Technically Perfect vs. Artistic Photos

When I picked up photography, I had no clue what I was doing. I’d never taken a class so I simply aimed and fired my camera, hoping that I was capturing the shot I had in my head.

Milford Sound on New Zealand's South Island

Back in my film days & before I learned how to work my camera, I pointed my lens and clicked the shutter, hoping the image would turn out OK. (I took this photo in Milford Sound on New Zealand’s South Island. It’s a scan of a 4×6″ print, but it looks decent.)

Sometimes this “spray and pray” method worked out okay for me. But more often than not, I’d be checking out my images later (since it was film) and wonder what the hell I was trying to capture. It was disappointing and definitely not a good way to go.

When you’re first diving into photography, don’t do what I did and just hope for the best. It’s better to start with the basics and it’s crucial to know how all the camera’s components work together to create what would be considered a technically perfect image.

So, what exactly is a technically perfect image?

Technically Perfect Images

In the most basic sense, a technically perfect image is one that has the proper exposure.

Dog photo with "correct" exposure & composition

This photo has what I’d consider to be “correct” exposure & composition (no blown-out highlights or shadows). It’s decent but there’s nothing special about it.

The problem is I think some photographers put far too much effort into creating a technically-perfect image that they completely neglect the art of the image. I’d consider these photographers to be more scientist than artist. And that’s ok, but I think it’s important to push yourself beyond the “technically perfect.”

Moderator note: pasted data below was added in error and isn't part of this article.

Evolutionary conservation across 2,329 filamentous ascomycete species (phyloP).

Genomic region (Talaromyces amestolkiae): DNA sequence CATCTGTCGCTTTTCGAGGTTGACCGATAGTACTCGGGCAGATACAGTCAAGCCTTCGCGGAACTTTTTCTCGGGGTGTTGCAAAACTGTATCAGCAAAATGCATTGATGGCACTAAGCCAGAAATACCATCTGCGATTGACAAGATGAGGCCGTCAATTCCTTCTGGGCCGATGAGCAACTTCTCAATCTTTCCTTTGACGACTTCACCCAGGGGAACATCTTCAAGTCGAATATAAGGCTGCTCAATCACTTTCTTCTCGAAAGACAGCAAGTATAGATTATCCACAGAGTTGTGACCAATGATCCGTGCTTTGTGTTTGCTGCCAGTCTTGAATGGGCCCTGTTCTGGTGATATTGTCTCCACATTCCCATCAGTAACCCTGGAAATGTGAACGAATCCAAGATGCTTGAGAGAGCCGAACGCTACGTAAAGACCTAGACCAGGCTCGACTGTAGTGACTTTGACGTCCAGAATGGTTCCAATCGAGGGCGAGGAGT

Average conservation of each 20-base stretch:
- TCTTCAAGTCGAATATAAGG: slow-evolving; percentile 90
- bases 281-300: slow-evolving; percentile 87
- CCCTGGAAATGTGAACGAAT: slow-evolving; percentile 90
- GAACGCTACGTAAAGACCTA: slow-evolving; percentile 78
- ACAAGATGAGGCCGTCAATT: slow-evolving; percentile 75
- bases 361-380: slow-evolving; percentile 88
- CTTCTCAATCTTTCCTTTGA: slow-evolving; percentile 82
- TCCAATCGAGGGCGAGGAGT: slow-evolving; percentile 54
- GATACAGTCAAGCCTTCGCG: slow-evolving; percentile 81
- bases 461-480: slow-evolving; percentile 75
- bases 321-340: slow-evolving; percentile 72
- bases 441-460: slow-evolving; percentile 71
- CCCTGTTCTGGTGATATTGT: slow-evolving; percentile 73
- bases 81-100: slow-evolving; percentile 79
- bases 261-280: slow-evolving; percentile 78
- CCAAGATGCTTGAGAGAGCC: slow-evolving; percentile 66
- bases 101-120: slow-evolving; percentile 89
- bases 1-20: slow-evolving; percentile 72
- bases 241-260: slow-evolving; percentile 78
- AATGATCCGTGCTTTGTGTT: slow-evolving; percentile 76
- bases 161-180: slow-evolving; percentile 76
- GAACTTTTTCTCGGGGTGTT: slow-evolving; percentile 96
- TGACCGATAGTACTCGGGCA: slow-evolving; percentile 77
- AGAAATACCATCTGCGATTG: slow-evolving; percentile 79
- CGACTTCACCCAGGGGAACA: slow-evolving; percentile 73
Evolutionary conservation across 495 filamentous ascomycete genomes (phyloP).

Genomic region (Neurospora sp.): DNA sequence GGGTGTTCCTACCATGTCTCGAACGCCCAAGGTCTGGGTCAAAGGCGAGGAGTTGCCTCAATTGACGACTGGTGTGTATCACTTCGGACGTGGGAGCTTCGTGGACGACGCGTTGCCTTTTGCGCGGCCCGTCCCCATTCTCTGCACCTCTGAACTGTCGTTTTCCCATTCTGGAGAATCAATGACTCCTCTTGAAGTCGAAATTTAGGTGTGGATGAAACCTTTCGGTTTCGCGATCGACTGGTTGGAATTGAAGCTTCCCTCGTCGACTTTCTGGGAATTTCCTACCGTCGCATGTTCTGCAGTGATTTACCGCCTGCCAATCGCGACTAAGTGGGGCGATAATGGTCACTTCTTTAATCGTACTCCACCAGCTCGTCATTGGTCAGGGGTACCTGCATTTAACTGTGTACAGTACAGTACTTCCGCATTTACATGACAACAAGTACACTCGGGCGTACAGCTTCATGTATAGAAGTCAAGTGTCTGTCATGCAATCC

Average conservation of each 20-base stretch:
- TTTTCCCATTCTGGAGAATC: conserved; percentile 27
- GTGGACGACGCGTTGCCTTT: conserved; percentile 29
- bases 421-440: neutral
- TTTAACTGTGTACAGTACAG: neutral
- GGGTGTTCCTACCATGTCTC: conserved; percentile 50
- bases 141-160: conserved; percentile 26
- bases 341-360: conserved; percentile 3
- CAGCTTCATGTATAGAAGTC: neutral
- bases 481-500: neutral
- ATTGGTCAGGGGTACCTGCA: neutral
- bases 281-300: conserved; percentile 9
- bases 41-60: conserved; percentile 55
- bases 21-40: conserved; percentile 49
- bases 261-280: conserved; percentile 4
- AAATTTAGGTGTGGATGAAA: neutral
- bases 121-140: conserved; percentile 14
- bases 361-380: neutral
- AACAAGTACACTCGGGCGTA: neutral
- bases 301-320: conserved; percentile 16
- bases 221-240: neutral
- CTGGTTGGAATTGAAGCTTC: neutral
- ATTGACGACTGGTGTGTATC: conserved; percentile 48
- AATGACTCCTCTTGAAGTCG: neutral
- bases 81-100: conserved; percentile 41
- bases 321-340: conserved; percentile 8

From Taking to Making Images

As I researched how to “properly” compose and expose an image, I came across a lot of photographs that were considered “technically perfect” but had zero appeal. Who really cares if an image is “technically” perfect if it’s just plain boring?

I understand that it’s easy to get hung up on camera settings and gear options because there’s seemingly an infinite amount of possibilities. But after you understand the basics, I think it’s far more important to start shooting what is appealing to you, regardless of whether it would be considered “technically” right. If you want to overexpose the background, do it. If you want intentional blur, go for it.

Eventually, you’ll be making images as opposed to simply taking images (and yes, there is a difference).

A more artistic photo of dogs with blown-out highlights and lens flare.

This photo has lens flare and some blown-out highlights, but I find the image more interesting than the other more “technically perfect” image. Of course, it’s a matter of preference and taste as to which is “better.”

Art is Personal & Unique

I really believe it’s the art behind the image that makes each photographer unique, not their ability to shoot a perfectly-exposed image. Anyone can do that if they read all the manuals and follow the formulas (loosely speaking, of course. There are not precise formulas for photography since the same exposure can be achieved using different settings). But in the end, it’s your style that will set you apart faster than your ability to capture the most theoretically-ideal image.

So yes, absolutely take the time you need to study the essentials of photography. You need to know what the shutter and aperture affect and how ISO comes into play. But don’t get so bogged down into thinking you need a technically perfect image every time.

Instead, spend time honing your style. Push your creative limits and discover how it is you like to shoot.

The most important thing to you as a photographer is knowing how to capture the shot you want. Sometimes it’ll be technically perfect, sometimes it won’t. When you don’t have a lot of gear to work with, there will be times when you’re not able to capture a well-exposed image without having more gear or without sacrificing something, but that’s just part of learning to work with what you have.

So learn the essentials of photography, practice practice practice, and then do what you like and forget the rest.

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